We have seen how deists, in the French Revolution, discovered their deity to be la nation. In Germany between the wars, professed Christians turned their churches into temples of the Volk. And the deity they worshiped turned out to be the Moloch which decreed the incineration of millions of innocent men, women, and children. The Christian churches saw the pogroms of the Kristallnacht taking place before their eyes and preserved a frigid and universal silence about what they had witnessed. Adolf Hitler, understandably, took that Christian silence for consent. It gave the green light for the preparation of the Holocaust.

I believe that German Christians could have averted the Holocaust, if they had spoken out as a body—or even if any sizable number of them had done so—against the persecution of the Jews, either at the time of the Kristallnacht or earlier. Or even, perhaps, later. They did protest vigorously, in 1940 and 1941, against the implementation of Hitler’s euthanasia program—which included the murder of “unfit” Gentile Christians—and Hitler, because of these protests, dropped his euthanasia program, in August 1941. He didn’t think he was dropping it. He thought he was deferring it until after the war. The same might well have applied to the Holocaust, had the Christian churches spoken out against the persecution of the Jews with the same vigor as they had shown in the case of euthanasia. But they were incapable of doing that, because the Volk came ahead of any Gospel message in their hearts and minds.

The Jews were seen as the enemies of the Volk. This powerfully reinforced traditional Christian anti-Semitism. The same people who had betrayed Jesus had also betrayed the Volk (with the Dolchstoss—stab in the back—in 1918). So most German Christians could readily reconcile what was left of their traditional Christianity with their new cult of the Volk, and with license given to hatred, revenge, and persecution. So the Christian churches of Germany came to give silent consent to the Final Solution.

There is one great might-have-been, and it concerns the Catholics of Germany. Several modern writers—both Catholic and non-Catholic—have argued that the position of German Catholics, in relation to Nazism, contrasts favorably with that of German Protestants. I agree that it does, but I don’t find the contrast quite as impressive as some of these writers appear to do. Certainly, before Hitler actually came to power, German Catholics appeared to be much less Nazified than their Protestant compatriots with their völkisch theology. Some have seen in this difference an index of a greater ideological propensity, on the Catholic side, to resist the Nazi form of ideology. Personally, I would be inclined to ascribe the difference more to Catholic confessional sluggishness, entrenched in segregated institutions, than to any other factor. In any case, the sequel does not suggest that the alleged differential in propensity was very marked, if indeed it existed at all.

When Hitler, having come to power, offered the Catholic Church the concordat for which it had been angling without success under both imperial Germany and the Weimar Republic, the Catholics—both in Germany and in the Vatican—snapped up the craftily presented bait with avidity. Thereafter German Catholics dumped the old Center party, which had served their interests for so long, and eagerly vied with German Protestants in demonstrations of loyalty to the Third Reich and—especially—to the person of the Führer, Saviour of Germany. It was a stiff competition between the Protestants and the Catholics and it would be hard to say which side won.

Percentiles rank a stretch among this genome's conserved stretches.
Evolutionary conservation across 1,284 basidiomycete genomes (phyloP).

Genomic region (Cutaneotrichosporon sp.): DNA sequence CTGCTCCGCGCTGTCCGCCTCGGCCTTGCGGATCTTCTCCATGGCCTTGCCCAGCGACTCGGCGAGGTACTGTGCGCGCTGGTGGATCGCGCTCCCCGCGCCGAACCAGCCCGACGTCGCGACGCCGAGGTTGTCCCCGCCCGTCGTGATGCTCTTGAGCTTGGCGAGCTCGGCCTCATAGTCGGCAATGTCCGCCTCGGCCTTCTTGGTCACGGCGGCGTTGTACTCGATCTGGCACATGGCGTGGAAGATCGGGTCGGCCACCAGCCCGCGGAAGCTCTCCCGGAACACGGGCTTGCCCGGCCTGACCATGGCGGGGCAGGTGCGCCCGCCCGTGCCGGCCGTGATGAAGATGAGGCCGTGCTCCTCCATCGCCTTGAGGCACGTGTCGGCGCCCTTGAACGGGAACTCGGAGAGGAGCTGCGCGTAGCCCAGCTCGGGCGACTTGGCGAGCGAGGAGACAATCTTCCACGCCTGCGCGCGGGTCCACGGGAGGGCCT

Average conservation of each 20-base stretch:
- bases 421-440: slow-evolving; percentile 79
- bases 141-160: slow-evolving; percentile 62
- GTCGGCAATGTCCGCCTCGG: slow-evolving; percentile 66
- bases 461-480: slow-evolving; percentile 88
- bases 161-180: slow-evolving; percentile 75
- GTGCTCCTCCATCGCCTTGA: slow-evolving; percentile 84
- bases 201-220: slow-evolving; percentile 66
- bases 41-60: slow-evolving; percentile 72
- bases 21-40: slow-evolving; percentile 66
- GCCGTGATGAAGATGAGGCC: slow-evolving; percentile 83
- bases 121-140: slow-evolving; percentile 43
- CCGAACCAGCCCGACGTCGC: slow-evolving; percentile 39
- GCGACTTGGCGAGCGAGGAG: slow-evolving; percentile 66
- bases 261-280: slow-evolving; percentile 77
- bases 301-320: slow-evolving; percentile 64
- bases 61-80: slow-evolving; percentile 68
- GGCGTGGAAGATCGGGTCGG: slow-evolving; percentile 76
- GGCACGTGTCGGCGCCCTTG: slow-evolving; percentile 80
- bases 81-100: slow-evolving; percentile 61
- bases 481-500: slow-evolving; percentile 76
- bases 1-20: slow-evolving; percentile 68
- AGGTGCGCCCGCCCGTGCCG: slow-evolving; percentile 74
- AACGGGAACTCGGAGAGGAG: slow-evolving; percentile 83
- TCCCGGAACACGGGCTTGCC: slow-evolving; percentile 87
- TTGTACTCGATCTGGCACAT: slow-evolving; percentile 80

The Catholics were anxious to show themselves just as good German nationalists, every bit as völkisch as the Protestants. Völkisch meant nationalist, racist, and anti-Semitic all at the same time. You were not accepted as being a true German nationalist unless you were also racist and anti-Semitic. Most German Catholics seemed to have had little personal difficulty passing those tests.

But there was one test the German Catholics could not pass, dearly though they might have liked to do so. They could not, as the Protestants did, adapt their doctrine, in order to accommodate the Volk. They were a branch of an international church. The head of the Church was an infallible foreigner, who lived in a foreign city, and who alone could tell German Catholics what to believe and what truths it was their duty to expound.

This is where the great might-have-been comes in. It concerns a “lost” encyclical, prepared on the orders of Pope Pius XI, but never delivered. The encyclical had the noble title Humani Generis Unitas, and it was directed against racism, anti-Semitism, and the persecution of the Jews in Germany. The draft was prepared, to the Pope’s specifications, by two Jesuits, an American and an Austrian, and in July 1938 submitted by them to—or, as they believed, through—the general of their order, Wladimir Ledochowski. Ledochowski was a “conservative,” in the sense of being a strong anticommunist, who saw Nazi Germany primarily as a barrier against the expansion of Soviet power and influence. He therefore delayed its transmission. Pius XI died in 1939 without having approved it, and probably without having seen it. His successor, Pius XII—who shared the opinions of Ledochowski—read the draft encyclical, but declined to approve it. During his pontificate—which outlasted the Third Reich—Pius XII never, while Hitler was alive, published anything that could have angered Hitler.